When Houdini returned to San Francisco on July 13, he once again escaped from shackles at police headquarters. But to disproved the claim that he used keys, Houdini allowed himself to be stripped nude and searched by a police surgeon and two assistants. After the test, Houdini visited the Bushnell Company and took a series of semi-nude photographs in shackles. These are the first of Houdini's iconic nude portraits, and they would feature prominently in newspapers and magazines. Certainly Houdini was not like any other magician the world had ever seen before.

I should point out that some, including the great Patrick Culliton, believe Professor Benzon was a plant and his "exposé" was written by Houdini himself. Indeed, the following year, an almost identical article appeared in Boston penned by a "Professor Pooley." So it's very possible that along with the nude test, Houdini had created another signature during his west coast tour; the rival challenger.

After San Francisco, Houdini traveled to St Louis where on September 2 he escaped handcuffs at police headquarters "in a costume so brief he had no place to conceal keys or wires." On this occasion, his mouth was sealed with "sticking plaster." He also performed card tricks and his Needles (which he once also did in the nude). The only snafu was when the St. Louis Dispatch spelled his name HUDINI in its headline.

Along with his reputation, Houdini's weekly salary under Beck was also on the rise. He started at $60 and was now bringing in $250 (a large portion of which he sent home to his mother). Beck was overseeing his career, telling the magician, "I have laid out the plan for you very carefully. My aim especially at present to make a name for you."

Beck proposed a European tour where many American acts went to build up an "International" reputation that would sell well back home. The tour was even announced in papers on October 5. However, the recent Boer War had depressed the UK economy, and Beck thought it prudent to postpone the tour. Europe could wait.

Instead, Houdini performed at the Grand Opera House in Memphis in October and Hopkin's Grand Theater in Nashville in November. In Nashville he shared the bill with The Great Lafayette, a flamboyant German magician whose real name was Sigmund Neuberger. The two seemed to hit it off, and Houdini gave Neuberger a dog as a gift. Lafayette's attachment and devotion to his dog "Beauty" would become legendary.

In December, Houdini arrived in Cincinnati to play the Columbia Theater. By now he was doing a straitjacket escapes as part of his act. Beck arrived in town on December 16, and the men finalized a three year contract. Beck and his wife saw Houdini perform at the Columbia on December 17.

Before the end of the year, Houdini performed one more police station handcuff escape in his home town of New York. However, when he began to strip, the sergeant protested: "That don't go... You've got to keep your clothes on."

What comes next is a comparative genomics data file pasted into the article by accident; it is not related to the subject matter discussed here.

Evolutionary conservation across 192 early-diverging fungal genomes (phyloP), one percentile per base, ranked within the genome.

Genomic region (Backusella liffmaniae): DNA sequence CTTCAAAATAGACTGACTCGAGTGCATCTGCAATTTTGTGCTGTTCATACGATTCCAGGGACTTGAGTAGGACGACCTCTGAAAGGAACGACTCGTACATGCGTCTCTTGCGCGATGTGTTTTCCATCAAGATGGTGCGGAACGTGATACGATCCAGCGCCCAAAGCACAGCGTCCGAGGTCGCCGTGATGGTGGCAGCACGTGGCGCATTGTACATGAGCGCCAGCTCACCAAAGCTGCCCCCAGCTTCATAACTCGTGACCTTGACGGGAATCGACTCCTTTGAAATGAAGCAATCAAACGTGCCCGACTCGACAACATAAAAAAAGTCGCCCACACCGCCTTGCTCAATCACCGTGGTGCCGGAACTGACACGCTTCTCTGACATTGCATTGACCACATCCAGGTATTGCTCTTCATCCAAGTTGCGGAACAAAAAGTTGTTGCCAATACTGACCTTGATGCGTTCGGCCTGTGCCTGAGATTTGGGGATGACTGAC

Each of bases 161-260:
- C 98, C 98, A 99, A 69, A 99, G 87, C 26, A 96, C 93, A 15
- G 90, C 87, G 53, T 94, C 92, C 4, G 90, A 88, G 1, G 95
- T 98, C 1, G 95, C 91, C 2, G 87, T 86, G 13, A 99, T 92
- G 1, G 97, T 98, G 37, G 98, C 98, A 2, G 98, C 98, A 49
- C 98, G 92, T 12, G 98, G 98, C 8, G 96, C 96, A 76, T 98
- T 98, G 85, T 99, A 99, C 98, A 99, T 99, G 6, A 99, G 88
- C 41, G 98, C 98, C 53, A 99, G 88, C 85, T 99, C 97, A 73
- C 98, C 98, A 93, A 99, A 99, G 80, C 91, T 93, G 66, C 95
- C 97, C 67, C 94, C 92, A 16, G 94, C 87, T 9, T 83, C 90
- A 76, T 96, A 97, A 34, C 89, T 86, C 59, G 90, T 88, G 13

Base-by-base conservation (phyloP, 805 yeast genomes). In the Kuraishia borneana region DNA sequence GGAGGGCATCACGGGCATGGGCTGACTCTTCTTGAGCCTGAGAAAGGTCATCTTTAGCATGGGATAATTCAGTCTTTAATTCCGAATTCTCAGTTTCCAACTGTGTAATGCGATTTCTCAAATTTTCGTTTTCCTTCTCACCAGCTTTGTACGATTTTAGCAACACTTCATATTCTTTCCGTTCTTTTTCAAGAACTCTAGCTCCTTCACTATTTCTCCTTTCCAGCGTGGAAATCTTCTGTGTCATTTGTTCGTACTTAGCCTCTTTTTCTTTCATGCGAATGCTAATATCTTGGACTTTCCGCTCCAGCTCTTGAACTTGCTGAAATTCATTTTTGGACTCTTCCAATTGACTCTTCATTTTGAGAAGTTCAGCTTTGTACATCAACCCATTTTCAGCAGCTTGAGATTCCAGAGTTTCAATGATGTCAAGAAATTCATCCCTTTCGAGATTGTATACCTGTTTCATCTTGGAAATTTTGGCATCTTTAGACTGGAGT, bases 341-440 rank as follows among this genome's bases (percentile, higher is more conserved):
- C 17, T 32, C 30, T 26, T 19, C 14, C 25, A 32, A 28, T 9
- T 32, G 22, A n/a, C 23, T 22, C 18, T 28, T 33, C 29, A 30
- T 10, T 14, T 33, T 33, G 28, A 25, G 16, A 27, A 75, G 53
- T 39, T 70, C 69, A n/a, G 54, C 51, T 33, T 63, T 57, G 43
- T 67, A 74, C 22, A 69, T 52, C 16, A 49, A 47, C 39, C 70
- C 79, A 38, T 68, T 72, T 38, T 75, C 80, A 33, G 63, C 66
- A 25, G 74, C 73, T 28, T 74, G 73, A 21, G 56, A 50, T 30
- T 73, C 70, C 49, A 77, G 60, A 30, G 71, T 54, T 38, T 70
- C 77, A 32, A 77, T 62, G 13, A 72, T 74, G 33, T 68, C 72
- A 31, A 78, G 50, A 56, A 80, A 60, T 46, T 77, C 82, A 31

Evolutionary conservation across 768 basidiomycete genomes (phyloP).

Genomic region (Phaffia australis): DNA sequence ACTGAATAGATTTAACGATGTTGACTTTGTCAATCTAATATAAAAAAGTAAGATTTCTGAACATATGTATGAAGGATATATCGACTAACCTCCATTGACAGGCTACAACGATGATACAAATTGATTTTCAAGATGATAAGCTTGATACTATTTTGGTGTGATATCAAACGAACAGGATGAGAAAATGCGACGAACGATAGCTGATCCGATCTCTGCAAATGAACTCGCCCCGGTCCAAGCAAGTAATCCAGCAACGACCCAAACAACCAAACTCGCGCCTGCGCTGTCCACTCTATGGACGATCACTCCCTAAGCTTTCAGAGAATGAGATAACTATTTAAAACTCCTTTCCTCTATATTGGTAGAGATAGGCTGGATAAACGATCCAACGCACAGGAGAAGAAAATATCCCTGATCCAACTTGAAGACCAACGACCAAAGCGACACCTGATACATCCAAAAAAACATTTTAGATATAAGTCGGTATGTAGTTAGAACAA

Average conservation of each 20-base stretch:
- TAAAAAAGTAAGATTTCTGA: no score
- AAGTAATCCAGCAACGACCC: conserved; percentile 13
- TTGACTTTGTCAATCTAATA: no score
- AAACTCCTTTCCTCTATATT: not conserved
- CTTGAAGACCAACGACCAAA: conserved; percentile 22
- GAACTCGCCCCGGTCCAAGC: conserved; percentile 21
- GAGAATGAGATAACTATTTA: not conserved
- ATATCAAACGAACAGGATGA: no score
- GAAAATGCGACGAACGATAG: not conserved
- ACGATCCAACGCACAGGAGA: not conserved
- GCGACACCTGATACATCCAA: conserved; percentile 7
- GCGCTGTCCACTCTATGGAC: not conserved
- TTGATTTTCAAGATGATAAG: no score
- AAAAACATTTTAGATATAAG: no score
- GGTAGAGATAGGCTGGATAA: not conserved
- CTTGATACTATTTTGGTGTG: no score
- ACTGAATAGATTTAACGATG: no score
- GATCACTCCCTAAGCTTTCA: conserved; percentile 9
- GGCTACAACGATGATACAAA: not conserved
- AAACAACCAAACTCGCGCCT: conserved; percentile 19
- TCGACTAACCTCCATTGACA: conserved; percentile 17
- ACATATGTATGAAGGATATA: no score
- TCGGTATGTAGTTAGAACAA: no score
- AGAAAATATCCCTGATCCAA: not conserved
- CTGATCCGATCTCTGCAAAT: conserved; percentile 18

The year of 1899 had been transformative. The moniker "Dime Museum Harry" was long gone. "Houdini The Handcuff King" was now a success on the big time Orpheum circuit. The new year, and the new century, looked promising. But even Houdini could not have foreseen the extent of success that still lay ahead.

Telegram and newspaper images from Houdini His Legend and His Magic by Doug Henning.

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  1. You know, in doing these "deep dives," I always feel like I get a new perspective, not just on the particular year, but Houdini's career trajectory in general. In this one, I realized that his great breakthrough might have been when he discovered the attention getting power of getting naked! #Kardashian

  2. Wonderful details, otherwise lost to history, about the beginnings of Houdini's career. Thanks, John!

  3. The May 20 Columbus KS Daily Advocate says "Charles H. Barton, traveling salesman for a Boston firm, made a wager of $100 last night with Houdini that he has among his samples a pair of handcuffs from which the magician cannot extricate himself without the aid of a confederate. Houdini promptly covered the bet and furthermore agreed that he will remove the cuffs in full view of the audience. The test will be made during the performance at the Pavilion theatre tonight. Houdini has never yet failed to release himself from any handcuff placed upon him."

    Is this the earliest known challenge? Do you suspect that Barton was a plant?

    1. No, Houdini was doing challenge handcuff escapes as early as 1895, I believe.

      It's interesting to note here the HH did the escape in full view of the audience. He did that more often than we think.

  4. I wonder if "in full view" was actually a small tri-fold screen that HH would kneel down behind to exhibit his handcuff escapes on stage.

  5. Excellent John! Love the deep dive into a single year. Nice to see my little discovery about the contract in there.

  6. That post aged well. Fascinating.

  7. When M. Christopher's Houdini bio came out, it had references to the 1899 articles in the San Francisco Examiner, so I went to the downtown main branch of the S.F. Library, where they had the actual newspapers, bound by the month(?) to stay on a shelf. I was able to see the actual clippings, (one filled half a page). That was as high tech as it got decades ago, but great to see articles that only few like Christopher had seen. Can't recall if there was a copying machine in that dept. or big enough to copy the entire articles.

    1. That is very cool. Must have been a thrill. The images are fantastic. (I take it you navigated here from my latest newsletter "Extra" showing the rope ties article?)